Located in rural north central Massachusetts, North Quabbin has 26,000 residents who, for the past several years, have been reeling from a loss of manufacturing jobs, an underperforming school district, steep housing prices, growing numbers of working poor, and multi-generational poverty. These seemingly insurmountable problems had left residents increasingly frustrated.
Enter Mark Shoul and a dedicated group of community leaders. Prior to the Make it Your Own program, Shoul—a 30-year resident with deep experience in community development—and the leaders had been working on a project to change the region's civic culture “from one locked in polarization and ineffective problem solving to one with the capacity to find common ground and to collaboratively solve problems,” according to his proposal application.
The project’s first major initiative was to convene a community conversation among 70 leaders of different backgrounds and perspectives to discuss the future direction of their school district. The common ground that these leaders discovered—and then quantified in a detailed strategic plan—was a central factor in turning the district’s performance around.
With MIYO funding, Shoul and his colleagues was able to strengthen this effort—Hands Across North Quabbin (HANDS)—by recruiting and developing a critical mass of 200 diverse “civic innovators.” These innovators would be able to talk about and implement the Hands model across the region and recruit others to join too through public deliberation, meetings, priority-setting, and dialogue. Eventually, they would become a network core (or hub) from which other efforts would flow toward the goal of embedding these processes into the daily fabric of the community.
After receiving a MIYO grant, HANDS held a variety of events such as barbeques, “walks for collaboration,” spaghetti suppers, and other forums at local churches, schools, Lions Clubs, etc. to publicize the model and invite residents to join. They also
recruited hundreds of residents to public meetings and conversations to talk about the region’s challenges and what to do about them—conversations that involved representatives from 26 key community agencies.
These efforts led to some impressive results, including raising the money for and building (mostly with volunteer help) a community pavilion that now sits by the lake in the central park of the region. HANDS also held a professionally facilitated public conversation during which residents chose an issue they believed was important to work on together: the economic crisis. The group decided to address this issue by creating a new organization that could “boost up the scale”of green activities in the nine-town North Quabbin region.
This new organization was called the North Quabbin Green Economy Network (GEN), which eventually persuaded seven different town governments in the region to join together to be certified by the state of Massachusetts as a “green community”—a designation that allows the community to compete for a portion of a pool of state money for renewable energy projects.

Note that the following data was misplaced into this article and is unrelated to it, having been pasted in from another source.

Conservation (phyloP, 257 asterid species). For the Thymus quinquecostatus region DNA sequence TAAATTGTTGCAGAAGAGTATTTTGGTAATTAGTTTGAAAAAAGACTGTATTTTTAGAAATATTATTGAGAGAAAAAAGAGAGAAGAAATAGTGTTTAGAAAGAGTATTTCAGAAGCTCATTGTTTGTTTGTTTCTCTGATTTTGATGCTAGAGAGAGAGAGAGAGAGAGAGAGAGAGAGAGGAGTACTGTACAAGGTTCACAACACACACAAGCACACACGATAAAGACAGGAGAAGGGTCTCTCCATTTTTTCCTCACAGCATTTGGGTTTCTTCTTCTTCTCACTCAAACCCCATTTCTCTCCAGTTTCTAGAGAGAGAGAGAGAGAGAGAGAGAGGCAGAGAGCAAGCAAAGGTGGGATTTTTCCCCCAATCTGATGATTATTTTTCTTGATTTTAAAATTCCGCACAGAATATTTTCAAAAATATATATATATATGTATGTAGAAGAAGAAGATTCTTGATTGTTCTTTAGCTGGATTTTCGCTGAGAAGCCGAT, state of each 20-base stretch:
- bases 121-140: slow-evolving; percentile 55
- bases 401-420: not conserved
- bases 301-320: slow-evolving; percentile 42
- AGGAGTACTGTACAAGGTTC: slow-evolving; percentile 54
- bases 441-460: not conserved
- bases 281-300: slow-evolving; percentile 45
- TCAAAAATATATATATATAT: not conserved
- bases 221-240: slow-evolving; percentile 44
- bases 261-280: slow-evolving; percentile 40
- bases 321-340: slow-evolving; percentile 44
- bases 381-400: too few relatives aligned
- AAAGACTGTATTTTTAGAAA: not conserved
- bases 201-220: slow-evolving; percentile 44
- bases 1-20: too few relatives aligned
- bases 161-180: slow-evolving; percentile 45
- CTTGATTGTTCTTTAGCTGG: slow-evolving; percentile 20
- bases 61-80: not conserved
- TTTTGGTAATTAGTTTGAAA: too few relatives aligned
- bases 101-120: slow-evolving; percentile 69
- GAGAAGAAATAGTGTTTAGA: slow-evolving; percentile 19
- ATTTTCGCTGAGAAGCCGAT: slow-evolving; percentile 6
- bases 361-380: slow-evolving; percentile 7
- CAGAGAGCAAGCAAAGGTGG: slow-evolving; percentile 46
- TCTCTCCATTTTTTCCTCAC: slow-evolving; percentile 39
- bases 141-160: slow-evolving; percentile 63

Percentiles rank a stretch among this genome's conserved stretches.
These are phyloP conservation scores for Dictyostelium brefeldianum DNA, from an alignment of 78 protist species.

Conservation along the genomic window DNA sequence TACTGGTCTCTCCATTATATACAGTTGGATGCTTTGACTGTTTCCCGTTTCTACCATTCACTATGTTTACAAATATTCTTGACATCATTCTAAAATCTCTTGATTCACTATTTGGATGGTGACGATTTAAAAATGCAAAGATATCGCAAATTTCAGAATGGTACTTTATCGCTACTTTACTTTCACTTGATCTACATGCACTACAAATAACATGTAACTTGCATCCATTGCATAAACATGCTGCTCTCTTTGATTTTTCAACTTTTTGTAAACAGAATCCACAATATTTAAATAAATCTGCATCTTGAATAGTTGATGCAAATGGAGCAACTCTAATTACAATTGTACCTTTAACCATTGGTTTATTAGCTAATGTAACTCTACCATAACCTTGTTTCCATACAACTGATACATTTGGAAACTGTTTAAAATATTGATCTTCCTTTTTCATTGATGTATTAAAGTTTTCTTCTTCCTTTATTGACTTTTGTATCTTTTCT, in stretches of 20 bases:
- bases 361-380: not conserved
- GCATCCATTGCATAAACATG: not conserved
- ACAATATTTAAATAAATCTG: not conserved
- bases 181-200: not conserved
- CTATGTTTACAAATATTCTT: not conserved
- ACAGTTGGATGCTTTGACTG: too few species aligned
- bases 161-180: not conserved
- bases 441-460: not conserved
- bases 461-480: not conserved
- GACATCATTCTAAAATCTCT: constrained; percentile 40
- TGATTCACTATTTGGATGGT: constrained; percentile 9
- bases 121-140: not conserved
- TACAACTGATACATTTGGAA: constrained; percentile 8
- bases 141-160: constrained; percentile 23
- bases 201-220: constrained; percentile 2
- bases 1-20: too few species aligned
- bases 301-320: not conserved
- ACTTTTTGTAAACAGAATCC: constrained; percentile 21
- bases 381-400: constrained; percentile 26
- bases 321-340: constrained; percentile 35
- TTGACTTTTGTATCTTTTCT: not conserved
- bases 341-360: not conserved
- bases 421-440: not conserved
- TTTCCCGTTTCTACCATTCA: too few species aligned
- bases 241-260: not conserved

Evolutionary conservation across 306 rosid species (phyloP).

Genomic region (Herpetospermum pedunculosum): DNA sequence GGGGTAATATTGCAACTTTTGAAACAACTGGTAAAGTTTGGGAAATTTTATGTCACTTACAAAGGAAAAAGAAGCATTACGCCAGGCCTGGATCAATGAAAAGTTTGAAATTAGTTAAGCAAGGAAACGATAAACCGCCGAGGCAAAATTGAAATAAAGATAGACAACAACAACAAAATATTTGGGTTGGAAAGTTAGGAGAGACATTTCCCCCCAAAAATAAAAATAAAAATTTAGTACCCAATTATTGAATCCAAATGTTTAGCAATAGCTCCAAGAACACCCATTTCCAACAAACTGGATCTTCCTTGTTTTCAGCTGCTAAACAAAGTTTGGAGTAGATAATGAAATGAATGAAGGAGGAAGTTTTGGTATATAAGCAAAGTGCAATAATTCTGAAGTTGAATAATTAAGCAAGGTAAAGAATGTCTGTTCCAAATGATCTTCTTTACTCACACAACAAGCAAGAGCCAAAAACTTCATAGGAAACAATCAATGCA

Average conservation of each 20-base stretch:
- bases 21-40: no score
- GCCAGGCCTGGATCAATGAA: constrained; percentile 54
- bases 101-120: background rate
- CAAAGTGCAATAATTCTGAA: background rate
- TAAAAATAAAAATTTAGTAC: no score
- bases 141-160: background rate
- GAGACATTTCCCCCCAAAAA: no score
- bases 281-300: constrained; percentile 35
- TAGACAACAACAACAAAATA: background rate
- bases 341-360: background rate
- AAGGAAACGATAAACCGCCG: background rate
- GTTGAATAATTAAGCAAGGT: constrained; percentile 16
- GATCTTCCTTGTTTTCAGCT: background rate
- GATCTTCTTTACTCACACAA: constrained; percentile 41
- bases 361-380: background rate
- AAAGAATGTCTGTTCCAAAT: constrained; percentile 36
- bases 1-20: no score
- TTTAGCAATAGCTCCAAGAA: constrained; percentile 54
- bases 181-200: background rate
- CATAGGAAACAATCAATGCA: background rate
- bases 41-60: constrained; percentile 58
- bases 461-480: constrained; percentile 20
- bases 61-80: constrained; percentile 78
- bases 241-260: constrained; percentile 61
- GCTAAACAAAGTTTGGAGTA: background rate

According to Shoul:
This joining together as a region so our nine small rural towns can speak and act as a cohesive block gives our community a much greater capacity to compete for economic development resources with much larger urban areas.
Perhaps the greatest accomplishment has been a marked reduction in the tension among residents. In his final report to the Foundation, Shoul describes how HANDS and a network of other local organizations with related missions worked together to foster the growth of a “new civic climate in the community that causes conflicts to dampen down relatively quickly rather than flare up into open warfare as they did in the past.”
That perception is shared by Dave Flint, former Athol Lions Club Chair and the North Quabbin Chamber of Commerce’s “Man of the Year” in 2007, who said in an article that “the animosity that was going on in the community before has really been reduced.” HAND’s members also point to more collaboration between for-profits and nonprofits and with town governments, representatives of which have started meeting to explore regionalizing a range of community services.
HANDS, however, continues to struggle with financial challenges and making sure that the people in its network continue to be enthused and committed participants. It was only able to recruit 97 of its anticipated 200 “civic innovators,” although it believes that the group that is now in place is “well positioned” to move forward with a more ambitious plan with the community.
Whether the level of success that HANDS enjoyed would occur in a different kind of community is another question, Shoul admits, He points out:
The critical mass of individual and institutional support needed for changing civic cultures would probably be much smaller in our rural nine-town community of 26,000 residents than it would be if we were operating in a city of a million people.
Shoul and the HANDS network continue to push forward with big plans for their region—plans that include public deliberation as a central driver for change. He says:
The deliberative democracy process is like getting a farmer to use a new plow—he has to see that it works. But once he does, he doesn’t use anything else.